Flowing afresh from the fountain of life.

6. He is our friend in the midst of temptation,
   Faithful supporter, whose love cannot fail;
   Rock of our refuge, and hope of salvation,
   Light to direct us through death's gloomy vale.

7. Star of the morning, thy brightness, declining,
   Shortly must fade when the sun doth arise:
   Beaming refulgent, his glory eternal
   Shines on the children of love in the skies.

William Walker's Southern Harmony


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Subject: RE: Lyr Req: Brightest and Best of the Sons of the ...
From: Joe_F
Date: 22 Dec 08 - 10:33 PM

Reginald Heber wrote this song in 1811. He definitely wrote "sons of the morning", not "suns", tho the change is surely natural in context
("Dawn on our darkness"). One source, http://nottinghamchurches.org/hymns/brightest.html, says that the phrase alludes to Isaiah 14:12. If so, the puzzle thickens, for that verse refers to Lucifer, a *fallen* angel commonly identified with Satan. In any case, the stanza is clearly about the Star of Bethlehem, and AFAIK there is no warrant for identifying that with an angel, fallen or not.

"Suns of the morning" seems plausible to us in that in modern astronomy the sun counts as a star, so that "suns" is available as a poetic word for "stars". Whether that would also come natural to a clergyman two centuries ago is an amusing question, on which the OED, remarkably, casts no light; offhand I would guess not.

Merry Christmas, anyway. %^)


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Subject: RE: Lyr Req: Brightest and Best of the Sons of the ...
From: BB
Date: 23 Dec 08 - 11:42 AM

This was the first carol to be chosen at our pub's annual Midwinter Carol night this year. Really great one to sing!

Barbara


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Subject: RE: Lyr Req: Brightest and Best of the Sons of the ...
From: McGrath of Harlow
Date: 23 Dec 08 - 02:01 PM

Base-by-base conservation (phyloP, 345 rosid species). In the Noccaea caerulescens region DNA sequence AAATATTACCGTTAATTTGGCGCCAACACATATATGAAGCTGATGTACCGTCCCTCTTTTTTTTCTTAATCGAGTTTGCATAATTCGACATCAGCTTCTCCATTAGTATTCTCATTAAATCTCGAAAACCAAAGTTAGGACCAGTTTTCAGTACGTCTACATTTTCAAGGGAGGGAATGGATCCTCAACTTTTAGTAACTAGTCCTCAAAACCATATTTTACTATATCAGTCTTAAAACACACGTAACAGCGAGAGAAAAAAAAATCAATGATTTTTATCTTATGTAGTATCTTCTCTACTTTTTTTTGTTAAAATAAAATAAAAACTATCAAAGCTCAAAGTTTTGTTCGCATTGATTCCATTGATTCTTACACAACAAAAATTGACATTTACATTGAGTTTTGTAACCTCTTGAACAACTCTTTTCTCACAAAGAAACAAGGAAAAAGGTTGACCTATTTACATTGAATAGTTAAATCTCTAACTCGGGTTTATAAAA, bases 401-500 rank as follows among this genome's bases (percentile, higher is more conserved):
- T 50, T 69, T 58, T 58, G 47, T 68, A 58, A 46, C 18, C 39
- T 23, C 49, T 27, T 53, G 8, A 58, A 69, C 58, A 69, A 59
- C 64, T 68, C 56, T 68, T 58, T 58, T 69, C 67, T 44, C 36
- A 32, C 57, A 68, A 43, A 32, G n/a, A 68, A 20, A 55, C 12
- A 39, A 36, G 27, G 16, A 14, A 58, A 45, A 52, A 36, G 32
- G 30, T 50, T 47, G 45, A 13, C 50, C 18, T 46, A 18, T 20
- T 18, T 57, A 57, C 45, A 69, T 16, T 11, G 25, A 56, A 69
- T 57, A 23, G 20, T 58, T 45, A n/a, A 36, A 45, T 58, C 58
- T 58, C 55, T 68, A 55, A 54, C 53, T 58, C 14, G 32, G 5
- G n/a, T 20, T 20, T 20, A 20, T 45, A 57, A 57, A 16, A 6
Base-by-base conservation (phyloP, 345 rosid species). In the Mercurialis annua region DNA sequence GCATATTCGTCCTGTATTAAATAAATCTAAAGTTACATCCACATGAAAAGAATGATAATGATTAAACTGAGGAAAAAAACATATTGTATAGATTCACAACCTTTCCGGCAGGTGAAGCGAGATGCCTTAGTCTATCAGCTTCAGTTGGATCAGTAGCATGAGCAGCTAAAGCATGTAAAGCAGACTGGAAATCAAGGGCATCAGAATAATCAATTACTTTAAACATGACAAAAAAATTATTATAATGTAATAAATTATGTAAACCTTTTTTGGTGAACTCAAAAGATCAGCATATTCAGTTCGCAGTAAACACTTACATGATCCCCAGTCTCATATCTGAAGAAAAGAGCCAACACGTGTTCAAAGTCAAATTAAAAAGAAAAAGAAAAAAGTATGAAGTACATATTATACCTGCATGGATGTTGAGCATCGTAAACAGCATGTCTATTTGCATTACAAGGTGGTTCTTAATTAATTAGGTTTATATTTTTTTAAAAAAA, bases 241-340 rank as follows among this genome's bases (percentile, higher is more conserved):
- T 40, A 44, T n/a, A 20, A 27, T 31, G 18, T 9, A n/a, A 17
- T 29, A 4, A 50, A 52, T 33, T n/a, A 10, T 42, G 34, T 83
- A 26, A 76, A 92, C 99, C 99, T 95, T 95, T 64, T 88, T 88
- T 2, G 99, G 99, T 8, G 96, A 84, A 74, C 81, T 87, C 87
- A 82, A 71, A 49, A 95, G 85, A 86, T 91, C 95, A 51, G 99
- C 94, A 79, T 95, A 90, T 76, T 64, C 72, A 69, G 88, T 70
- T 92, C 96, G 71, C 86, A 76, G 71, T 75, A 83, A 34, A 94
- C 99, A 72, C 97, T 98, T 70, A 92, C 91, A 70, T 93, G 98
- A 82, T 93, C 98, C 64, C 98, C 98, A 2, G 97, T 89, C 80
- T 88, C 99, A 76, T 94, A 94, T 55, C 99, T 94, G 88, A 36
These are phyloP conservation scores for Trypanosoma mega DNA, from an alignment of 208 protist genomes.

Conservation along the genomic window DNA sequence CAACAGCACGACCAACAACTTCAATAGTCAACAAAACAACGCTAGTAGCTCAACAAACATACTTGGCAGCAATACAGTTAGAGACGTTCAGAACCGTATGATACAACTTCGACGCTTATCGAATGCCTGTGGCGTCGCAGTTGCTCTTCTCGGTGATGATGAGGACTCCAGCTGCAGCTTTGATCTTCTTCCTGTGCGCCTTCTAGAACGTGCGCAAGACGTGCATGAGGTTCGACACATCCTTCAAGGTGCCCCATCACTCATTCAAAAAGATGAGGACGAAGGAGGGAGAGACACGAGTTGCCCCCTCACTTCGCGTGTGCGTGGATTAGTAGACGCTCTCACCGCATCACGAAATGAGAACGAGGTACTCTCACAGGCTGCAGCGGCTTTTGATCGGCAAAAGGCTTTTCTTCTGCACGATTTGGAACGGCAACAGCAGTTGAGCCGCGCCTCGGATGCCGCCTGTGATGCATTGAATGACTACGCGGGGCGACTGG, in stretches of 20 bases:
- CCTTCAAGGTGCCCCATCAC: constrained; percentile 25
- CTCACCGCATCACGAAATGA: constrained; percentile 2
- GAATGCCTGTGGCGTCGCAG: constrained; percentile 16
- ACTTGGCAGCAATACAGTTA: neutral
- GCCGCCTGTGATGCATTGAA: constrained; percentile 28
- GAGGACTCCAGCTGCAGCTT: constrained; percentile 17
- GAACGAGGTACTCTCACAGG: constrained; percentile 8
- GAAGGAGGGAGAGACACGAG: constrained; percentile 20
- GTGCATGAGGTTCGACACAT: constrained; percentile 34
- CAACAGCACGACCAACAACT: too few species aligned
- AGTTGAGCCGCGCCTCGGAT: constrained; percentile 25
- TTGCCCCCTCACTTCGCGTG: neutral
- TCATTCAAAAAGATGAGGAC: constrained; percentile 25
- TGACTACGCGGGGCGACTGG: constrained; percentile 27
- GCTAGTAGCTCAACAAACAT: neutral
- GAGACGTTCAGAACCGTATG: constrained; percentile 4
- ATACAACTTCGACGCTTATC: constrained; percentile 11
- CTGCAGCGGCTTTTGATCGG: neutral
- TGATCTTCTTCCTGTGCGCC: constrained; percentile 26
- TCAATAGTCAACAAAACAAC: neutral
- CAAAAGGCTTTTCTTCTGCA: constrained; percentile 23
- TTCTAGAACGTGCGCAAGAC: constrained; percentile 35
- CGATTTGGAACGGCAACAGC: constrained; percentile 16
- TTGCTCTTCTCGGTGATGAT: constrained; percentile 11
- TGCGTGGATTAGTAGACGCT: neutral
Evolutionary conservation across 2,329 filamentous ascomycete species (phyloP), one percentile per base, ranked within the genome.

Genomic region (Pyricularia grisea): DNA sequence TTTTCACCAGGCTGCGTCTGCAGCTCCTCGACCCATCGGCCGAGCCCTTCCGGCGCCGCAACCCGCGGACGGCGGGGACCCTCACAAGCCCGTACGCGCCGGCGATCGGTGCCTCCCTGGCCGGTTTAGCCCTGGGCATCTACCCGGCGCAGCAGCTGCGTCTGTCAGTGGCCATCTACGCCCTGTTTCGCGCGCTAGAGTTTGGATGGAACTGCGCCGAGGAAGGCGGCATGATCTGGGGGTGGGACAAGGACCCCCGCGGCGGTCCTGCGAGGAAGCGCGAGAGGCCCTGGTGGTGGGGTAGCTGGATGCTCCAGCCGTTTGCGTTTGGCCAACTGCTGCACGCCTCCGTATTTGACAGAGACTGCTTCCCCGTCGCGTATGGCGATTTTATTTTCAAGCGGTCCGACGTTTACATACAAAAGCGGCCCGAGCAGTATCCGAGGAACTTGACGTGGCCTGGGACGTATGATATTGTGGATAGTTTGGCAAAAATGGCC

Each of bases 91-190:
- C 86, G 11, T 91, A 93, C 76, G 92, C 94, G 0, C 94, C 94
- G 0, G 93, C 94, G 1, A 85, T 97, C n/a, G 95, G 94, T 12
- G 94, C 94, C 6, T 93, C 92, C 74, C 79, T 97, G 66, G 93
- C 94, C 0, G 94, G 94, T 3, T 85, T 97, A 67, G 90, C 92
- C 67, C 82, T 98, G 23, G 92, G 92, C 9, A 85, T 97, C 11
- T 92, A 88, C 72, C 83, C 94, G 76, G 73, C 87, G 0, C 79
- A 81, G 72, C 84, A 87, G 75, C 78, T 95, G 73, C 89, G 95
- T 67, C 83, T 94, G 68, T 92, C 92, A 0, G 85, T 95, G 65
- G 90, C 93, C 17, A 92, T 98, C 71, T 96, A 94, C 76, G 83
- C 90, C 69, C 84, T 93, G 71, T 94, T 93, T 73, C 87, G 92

"How art thou fallen from heaven, O Lucifer, son of the morning! (Isaiah 14:12, King James version).

The puzzle is easy enough to disentangle. Lucifer is a fallen angel, and "sons of the morning" here means the band of angels whose role in the Christmas story is to announce the birth of Jesus to the shepherds:

Brightest and best of the sons of the morning,
Dawn on our darkness and lend us Thine aid;
Star of the East, the horizon adorning,
Guide where our infant Redeemer is laid.


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Subject: RE: Lyr Req: Brightest and Best of the Sons of the ...
From: kytrad
Date: 23 Dec 08 - 09:57 PM

But, McGrath- ALL the verbs in that verse (or chorus) are addressed to the Star, who is described in the salutory first line: Brightest and best of the suns of the morning. In the following lines, this star (sun) is bidden to DAWN on our darkness; and in the last line to GUIDE. The whole song is addressed to this Star, or Sun of the morning. It's so clear- who could mistake its meaning? I can just imagine someone, in 1811, hearing or singing or seeing the written song for the first time (the proofreader, maybe?) and assuming that "sun" was a mistake, and so it must be "son." And that's what I'm believing, children!

All of you have a Merry Christmas, a Mysterious Twelfthnight,a wondrous Chanikuh, a Happy________________?(fill this in)
and may 2009 be your the Best New Year Yet!   Love to all, Jean


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Subject: RE: Lyr Req: Brightest and Best of the Sons of the ...
From: Haruo
Date: 23 Dec 08 - 10:51 PM

I think the Star addressed is Jesus himself, folks. The Oriens, the O of "ERO CRAS" in the Great "O" Antiphons, source of O Come, O Come Emmanuel. Protestants have lost most of that line of imagery, though Wesley keeps it in his reference to Jesus as "Sun of Righteousness, risen with healing in his wings".

Haruo


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Subject: RE: Lyr Req: Brightest and Best of the Sons of the ...
From: Barbara
Date: 24 Dec 08 - 12:05 AM

Dunno about others' versions, but I've sung this as a Shape Note for years. That's what Southern Harmony is, a shape note hymn book.
Blessings,
Barbara


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Subject: RE: Lyr Req: Brightest and Best of the Sons of the ...
From: Haruo
Date: 24 Dec 08 - 12:22 AM

The Quaker hymnal Worship in Song (1996) contains a roundnote version of the Star in/of the East setting, beginning with the "Hail the blest morn" verse.

Haruo


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Subject: RE: Lyr Req: Brightest and Best of the Sons of the ...
From: kytrad
Date: 25 Dec 08 - 04:46 PM

"Star IN the east I believe to be correct. Not OF the east.


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Subject: RE: Lyr Req: Brightest and Best of the Sons of the ...
From: Haruo
Date: 25 Dec 08 - 06:49 PM

Insofar as "correct" has meaning in the context of tune name conventions, I think you're right, Jean.